Steven R. Alm, a professor of entomology at the University of Rhode Island, has a focus in apiary studies and works with local hives near the university’s Kingston campus. Varroa mites actively affect hives that Alm works with, he said.
“We have about 20 hives here at East Farm,” Alm said. “The varroa mite is a problem for us.”
Alm said mite-infested bees may come from packages bought from California or southern states. Each package includes a queen and nurse, forager, drone, and guard bees. Each bee has a different responsibility within the hive, but all bees have the potential to carry varroa mites.
“We’re probably bringing them in every year, every season,” Alm said. “It takes [mites] the season to build up to the point where they can actually kill a hive or transmit so many diseases that [the bees] die from viruses.”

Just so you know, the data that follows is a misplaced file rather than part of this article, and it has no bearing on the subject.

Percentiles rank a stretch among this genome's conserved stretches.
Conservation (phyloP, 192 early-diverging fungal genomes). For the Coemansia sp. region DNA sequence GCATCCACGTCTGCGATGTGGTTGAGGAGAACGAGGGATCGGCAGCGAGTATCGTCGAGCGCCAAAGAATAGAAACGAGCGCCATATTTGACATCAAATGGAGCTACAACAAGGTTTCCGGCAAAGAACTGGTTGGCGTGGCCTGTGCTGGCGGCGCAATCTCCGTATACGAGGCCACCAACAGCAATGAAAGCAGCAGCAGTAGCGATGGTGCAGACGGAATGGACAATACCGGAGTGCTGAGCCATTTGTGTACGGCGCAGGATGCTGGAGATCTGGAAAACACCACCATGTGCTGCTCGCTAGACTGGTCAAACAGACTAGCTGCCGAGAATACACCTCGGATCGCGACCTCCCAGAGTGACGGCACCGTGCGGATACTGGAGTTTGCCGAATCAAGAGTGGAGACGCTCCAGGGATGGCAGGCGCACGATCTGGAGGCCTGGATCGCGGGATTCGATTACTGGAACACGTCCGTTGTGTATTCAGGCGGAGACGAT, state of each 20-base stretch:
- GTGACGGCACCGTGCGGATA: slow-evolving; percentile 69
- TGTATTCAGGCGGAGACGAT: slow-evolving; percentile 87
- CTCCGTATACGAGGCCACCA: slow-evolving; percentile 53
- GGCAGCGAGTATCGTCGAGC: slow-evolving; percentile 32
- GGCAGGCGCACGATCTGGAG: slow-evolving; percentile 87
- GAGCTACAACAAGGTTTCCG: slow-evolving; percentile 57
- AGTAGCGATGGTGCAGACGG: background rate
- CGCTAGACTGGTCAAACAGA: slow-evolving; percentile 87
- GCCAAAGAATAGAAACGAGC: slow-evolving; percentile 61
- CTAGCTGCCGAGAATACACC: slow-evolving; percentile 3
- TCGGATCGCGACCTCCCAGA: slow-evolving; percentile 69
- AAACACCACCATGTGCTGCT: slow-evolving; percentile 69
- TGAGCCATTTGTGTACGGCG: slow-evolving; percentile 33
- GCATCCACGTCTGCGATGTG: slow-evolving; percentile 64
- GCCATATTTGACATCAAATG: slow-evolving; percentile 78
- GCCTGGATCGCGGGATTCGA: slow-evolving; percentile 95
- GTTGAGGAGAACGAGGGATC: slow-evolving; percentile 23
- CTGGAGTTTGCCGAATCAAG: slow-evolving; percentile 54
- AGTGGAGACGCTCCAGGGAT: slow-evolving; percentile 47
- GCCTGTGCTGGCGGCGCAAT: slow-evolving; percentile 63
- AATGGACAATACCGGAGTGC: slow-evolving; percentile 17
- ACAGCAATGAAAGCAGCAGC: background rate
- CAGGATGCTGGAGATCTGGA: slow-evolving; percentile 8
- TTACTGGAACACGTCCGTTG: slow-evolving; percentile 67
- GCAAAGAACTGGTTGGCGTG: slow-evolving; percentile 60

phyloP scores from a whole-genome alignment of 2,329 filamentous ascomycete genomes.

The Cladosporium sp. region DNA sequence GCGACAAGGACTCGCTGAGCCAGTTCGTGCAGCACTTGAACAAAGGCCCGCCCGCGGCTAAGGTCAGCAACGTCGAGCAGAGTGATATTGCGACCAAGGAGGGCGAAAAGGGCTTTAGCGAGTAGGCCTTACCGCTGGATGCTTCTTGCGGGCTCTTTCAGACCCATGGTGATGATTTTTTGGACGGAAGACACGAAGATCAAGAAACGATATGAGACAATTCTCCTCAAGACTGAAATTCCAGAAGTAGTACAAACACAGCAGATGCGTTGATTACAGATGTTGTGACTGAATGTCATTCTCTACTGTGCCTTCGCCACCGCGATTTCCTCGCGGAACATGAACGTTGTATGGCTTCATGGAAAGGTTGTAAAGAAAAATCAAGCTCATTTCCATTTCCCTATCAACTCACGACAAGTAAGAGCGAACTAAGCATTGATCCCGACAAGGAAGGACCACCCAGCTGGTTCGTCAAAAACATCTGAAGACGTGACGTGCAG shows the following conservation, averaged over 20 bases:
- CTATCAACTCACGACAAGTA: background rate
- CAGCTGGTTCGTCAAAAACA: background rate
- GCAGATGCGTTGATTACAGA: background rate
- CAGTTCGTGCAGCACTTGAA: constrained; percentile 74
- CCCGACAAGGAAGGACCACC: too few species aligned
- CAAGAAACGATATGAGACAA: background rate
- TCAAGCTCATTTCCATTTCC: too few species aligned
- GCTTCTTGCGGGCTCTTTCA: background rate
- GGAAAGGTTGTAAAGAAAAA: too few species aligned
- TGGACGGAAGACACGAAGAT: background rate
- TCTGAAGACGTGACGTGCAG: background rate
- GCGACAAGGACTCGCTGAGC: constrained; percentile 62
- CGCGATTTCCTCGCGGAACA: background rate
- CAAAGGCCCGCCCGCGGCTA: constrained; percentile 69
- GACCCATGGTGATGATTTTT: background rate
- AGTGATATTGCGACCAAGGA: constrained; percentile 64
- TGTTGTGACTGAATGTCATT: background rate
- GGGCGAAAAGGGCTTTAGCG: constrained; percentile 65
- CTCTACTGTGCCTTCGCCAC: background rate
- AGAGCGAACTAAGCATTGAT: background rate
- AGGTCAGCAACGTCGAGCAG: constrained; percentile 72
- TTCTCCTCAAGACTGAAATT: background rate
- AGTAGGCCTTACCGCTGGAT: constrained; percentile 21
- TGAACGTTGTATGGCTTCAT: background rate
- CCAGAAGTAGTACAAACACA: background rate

Alm described the process of hive transportation through commercial beekeeping: people pay commercial beekeepers to truck honeybees across the nation’s highways to pollinate large fields, whether it be fruit orchards or crop fields.
The process of hive transportation allows for bees to be close and compact while traveling countrywide, increasing the risk of spreading disease and parasites. The space is not completely compromised, however, as bees traveling at high speeds tend to stay within their hives, Burke said.
There are a few different ways to measure the level of mites that are threatening hives, such as the powdered sugar method, the ethanol/isopropanol method, and the tray method.
Alm described how the mite levels in the hive can be found by placing a half cup of bees (about 300) into a mason jar with a couple tablespoons of powdered sugar and a mesh lid. Shaking the jar will cause the mites to fall off the honeybees when they come into contact with the sugar, as they “hate to get anything on their feet,” Alm said. After the mites drop off the bees, they can be counted while the bees snack on the remaining powdered sugar.